The Poisson regression rate ratios of selected cancers for which there were at least 20 atrazine-exposed case patients are presented in Table 2 . For all cancers combined, there was no statistically significantly increased risk with increasing quartiles of lifetime days of exposure to atrazine or intensity-weighted lifetime days of exposure. Prostate cancer was the most frequent cancer in the cohort (n = 554); we did not detect any increased risk for prostate cancer with increasing atrazine exposure, whether assessed using lifetime days of exposure (highest quartile: RR = 0.88, 95% CI = 0.63 to 1.23; Ptrend = .26) or intensity-weighted lifetime days of exposure (highest quartile: RR = 0.89, 95% CI = 0.63 to 1.25; Ptrend = .35), even in subjects exposed for more than 178.5 days. We detected a statistically nonsignificant increased risk for lung cancer with increasing quartiles of lifetime days of exposure (highest quartile: RR LD = 1.91, 95% CI = 0.93 to 3.94; Ptrend = .08). The risk of lung cancer with intensity-weighted lifetime days of exposure, however, was less consistent across quartiles and diminished somewhat compared with that of lifetime days of exposure in the highest exposure quartile (RR IWLD = 1.37, 95% CI = 0.65 to 2.86). Further analyses among never smokers, former smokers, and current smokers showed that the rate ratios of lung cancer were increased only in former smokers. However, we did not detect a statistically significant interaction between atrazine exposure and smoking history with respect to lung cancer. For bladder cancer, we also found no association between risk and exposure. A statistically nonsignificantly increased risk was observed with lifetime days of exposure (highest quartile: RR LD = 3.06, 95% CI = 0.86 to 10.81; Ptrend = .18) but not with intensity-weighted lifetime days of exposure (highest quartile: RR IWLD = 0.85, 95% CI = 0.24 to 2.94). Elevated risks were suggested for NHL for both the analysis using lifetime days of exposure and the analysis using intensity-weighted lifetime days of exposure (highest quartile: RR LD = 1.61, 95% CI = 0.62 to 4.16, Ptrend = .35; highest quartile: RR IWLD = 1.75, 95% CI = 0.73 to 4.20, Ptrend = .14) and multiple myeloma (highest quartile: RR LD = 1.60, 95% CI = 0.37 to 7.01, Ptrend = .41; highest quartile: RR IWLD = 2.17, 95% CI = 0.45 to 10.32, Ptrend = .21). However, the numbers of applicators with NHL (n = 68) and multiple myeloma (n = 23) were small, RR estimates were not statistically significant, and there were no indications of a linear dose-response trend. We found no evidence of increased risks for cancers of the oral cavity, colon, rectum, pancreas, or kidney or for melanoma or leukemia.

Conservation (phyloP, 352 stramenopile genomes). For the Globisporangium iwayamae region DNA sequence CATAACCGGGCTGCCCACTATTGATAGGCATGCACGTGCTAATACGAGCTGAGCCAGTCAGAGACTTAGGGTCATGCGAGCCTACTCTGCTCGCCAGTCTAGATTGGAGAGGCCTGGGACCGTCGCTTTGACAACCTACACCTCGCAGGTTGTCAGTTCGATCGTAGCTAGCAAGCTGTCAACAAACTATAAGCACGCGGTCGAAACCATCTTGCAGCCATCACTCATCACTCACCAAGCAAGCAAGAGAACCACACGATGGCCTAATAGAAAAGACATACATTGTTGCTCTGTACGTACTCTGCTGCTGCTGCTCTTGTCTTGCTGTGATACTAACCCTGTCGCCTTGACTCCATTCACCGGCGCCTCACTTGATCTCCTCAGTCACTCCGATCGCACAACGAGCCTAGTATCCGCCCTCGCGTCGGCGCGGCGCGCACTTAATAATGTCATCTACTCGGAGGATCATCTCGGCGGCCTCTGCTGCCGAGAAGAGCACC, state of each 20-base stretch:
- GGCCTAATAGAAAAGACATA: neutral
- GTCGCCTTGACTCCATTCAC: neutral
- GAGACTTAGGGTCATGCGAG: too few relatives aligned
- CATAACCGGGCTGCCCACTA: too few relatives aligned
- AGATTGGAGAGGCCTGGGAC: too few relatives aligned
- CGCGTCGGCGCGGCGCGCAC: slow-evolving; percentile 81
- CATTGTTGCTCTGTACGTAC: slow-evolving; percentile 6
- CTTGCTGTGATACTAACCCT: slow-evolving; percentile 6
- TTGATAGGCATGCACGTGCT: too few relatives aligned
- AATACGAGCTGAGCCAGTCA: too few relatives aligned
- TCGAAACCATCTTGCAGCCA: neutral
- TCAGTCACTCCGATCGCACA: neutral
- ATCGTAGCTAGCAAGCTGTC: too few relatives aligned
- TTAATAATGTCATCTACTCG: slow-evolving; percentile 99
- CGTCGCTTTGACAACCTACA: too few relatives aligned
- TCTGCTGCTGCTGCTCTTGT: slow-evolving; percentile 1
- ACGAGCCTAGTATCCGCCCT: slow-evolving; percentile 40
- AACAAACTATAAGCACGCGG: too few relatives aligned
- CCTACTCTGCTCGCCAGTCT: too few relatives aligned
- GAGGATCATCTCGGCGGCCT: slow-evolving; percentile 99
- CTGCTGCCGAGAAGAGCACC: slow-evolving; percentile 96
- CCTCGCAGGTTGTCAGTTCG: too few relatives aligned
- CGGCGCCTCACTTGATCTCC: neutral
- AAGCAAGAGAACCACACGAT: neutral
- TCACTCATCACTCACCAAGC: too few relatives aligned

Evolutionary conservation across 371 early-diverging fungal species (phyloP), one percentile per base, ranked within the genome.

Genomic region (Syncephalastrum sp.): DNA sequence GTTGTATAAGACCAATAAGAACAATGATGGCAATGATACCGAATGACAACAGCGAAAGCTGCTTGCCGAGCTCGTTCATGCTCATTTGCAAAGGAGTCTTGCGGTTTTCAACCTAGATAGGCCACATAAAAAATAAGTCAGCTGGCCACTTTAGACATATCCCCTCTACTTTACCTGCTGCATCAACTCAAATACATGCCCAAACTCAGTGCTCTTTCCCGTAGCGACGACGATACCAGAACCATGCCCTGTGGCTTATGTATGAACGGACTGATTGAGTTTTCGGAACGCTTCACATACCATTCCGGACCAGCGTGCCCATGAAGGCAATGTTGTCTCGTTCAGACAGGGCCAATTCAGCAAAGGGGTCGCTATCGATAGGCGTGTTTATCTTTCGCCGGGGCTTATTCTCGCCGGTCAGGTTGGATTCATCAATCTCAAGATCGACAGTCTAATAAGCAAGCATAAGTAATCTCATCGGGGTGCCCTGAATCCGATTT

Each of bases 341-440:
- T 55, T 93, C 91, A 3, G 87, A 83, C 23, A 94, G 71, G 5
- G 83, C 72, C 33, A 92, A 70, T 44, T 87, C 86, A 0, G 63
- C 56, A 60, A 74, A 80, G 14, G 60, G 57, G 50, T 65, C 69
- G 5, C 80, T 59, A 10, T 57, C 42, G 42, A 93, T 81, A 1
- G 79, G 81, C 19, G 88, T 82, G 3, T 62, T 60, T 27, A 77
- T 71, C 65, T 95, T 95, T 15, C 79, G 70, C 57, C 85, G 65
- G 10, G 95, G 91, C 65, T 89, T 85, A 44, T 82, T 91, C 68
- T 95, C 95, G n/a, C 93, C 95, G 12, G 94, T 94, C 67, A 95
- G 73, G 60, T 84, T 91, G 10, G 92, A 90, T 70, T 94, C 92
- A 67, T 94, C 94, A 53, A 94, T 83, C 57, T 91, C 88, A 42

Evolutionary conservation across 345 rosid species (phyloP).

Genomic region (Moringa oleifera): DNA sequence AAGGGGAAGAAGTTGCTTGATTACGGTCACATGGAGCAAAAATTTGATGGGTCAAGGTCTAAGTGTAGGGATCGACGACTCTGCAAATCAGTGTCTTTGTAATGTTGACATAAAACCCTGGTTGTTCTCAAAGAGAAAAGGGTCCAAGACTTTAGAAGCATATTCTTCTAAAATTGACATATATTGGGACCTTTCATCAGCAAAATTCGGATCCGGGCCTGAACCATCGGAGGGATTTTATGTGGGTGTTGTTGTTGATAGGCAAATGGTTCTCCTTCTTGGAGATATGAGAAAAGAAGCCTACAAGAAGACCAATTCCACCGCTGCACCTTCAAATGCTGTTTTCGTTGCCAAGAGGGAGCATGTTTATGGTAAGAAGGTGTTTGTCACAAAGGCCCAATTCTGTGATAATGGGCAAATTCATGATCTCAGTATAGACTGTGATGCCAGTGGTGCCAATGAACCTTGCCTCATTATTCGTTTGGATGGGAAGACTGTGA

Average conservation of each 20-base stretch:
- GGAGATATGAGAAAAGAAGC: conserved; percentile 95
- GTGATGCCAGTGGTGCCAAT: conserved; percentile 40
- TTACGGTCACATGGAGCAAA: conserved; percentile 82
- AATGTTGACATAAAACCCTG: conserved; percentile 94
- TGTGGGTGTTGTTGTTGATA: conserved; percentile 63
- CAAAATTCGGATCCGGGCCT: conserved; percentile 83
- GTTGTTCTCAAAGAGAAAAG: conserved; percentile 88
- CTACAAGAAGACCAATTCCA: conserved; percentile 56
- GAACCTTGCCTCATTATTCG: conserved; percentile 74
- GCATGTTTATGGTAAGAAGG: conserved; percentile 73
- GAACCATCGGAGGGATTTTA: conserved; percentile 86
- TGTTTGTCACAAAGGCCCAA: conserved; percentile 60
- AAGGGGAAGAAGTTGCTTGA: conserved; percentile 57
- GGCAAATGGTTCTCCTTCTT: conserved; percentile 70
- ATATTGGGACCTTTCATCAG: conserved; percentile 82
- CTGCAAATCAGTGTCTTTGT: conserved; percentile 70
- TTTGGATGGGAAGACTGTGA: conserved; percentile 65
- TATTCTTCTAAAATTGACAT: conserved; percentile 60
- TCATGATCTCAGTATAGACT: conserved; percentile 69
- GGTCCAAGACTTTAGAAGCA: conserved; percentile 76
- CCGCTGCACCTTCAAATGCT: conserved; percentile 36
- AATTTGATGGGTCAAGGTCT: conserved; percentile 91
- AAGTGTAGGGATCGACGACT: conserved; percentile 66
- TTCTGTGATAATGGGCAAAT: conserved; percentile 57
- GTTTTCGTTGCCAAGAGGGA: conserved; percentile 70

Cancer risk patterns were similar when we used never exposed applicators as the reference group, making comparisons for each of the four quartiles of atrazine exposure (data not shown). For prostate cancer, there was no increased risk, whether we used lifetime days of exposure (Q1, RR LD = 0.98; Q2, RR LD = 0.87; Q3, RR LD = 0.74; Q4, RR LD = 0.83; Ptrend = .09) or intensity-weighted lifetime days of exposure (Q1, RR IWLD = 0.91; Q2, RR IWLD = 0.94; Q3, RR IWLD = 0.78; Q4, RR IWLD = 0.79; Ptrend = .11). For both lung and bladder cancers, there were statistically nonsignificantly elevated rate ratios only for the highest quartile of lifetime days of exposure; again, for intensity-weighted lifetime days of exposure, the effect was diminished in the highest quartile. For NHL, there was a steadily increasing, statistically nonsignificant linear trend for quartiles of both exposure metrics (highest quartile: RR LD = 2.16, 95% CI = 0.84 to 5.59, Ptrend = .06; highest quartile: RR IWLD = 2.78, 95% CI = 1.16 to 6.68, Ptrend = .02). For multiple myeloma, there was a similar pattern for both metrics (highest quartile: RR LD = 4.75, 95% CI = 0.68 to 33.08, Ptrend = .14; highest quartile: RR IWLD = 4.71, 95% CI = 0.72 to 30.69, Ptrend = .07). For all other cancers investigated, no associations were found when applicators never exposed to atrazine were used as the comparison group.

We carried out the same Poisson analyses described above and included second primary incident cancers as case patients (i.e., both first and second primary cancer case patients included; data not shown) to increase the numbers of case patients. Variation ranged from one additional case patient with esophageal cancer and leukemia to 28 additional case patients with prostate cancer. The results did not differ substantially from those presented in Table 2 .

D iscussion

We found no associations between cancer incidence and atrazine exposure, whether atrazine was analyzed as a cumulative measure (lifetime days of exposure) or as an intensity-weighted cumulative measure (intensity-weighted lifetime days of exposure). Although rate ratios for NHL, multiple myeloma, lung cancer, and bladder cancer increased with both lifetime days and intensity-weighted lifetime days of atrazine exposure, confidence intervals were wide, and tests for trend were not statistically significant. Similar results were seen whether we used applicators in the lowest exposed quartile or applicators never exposed to atrazine as the reference group.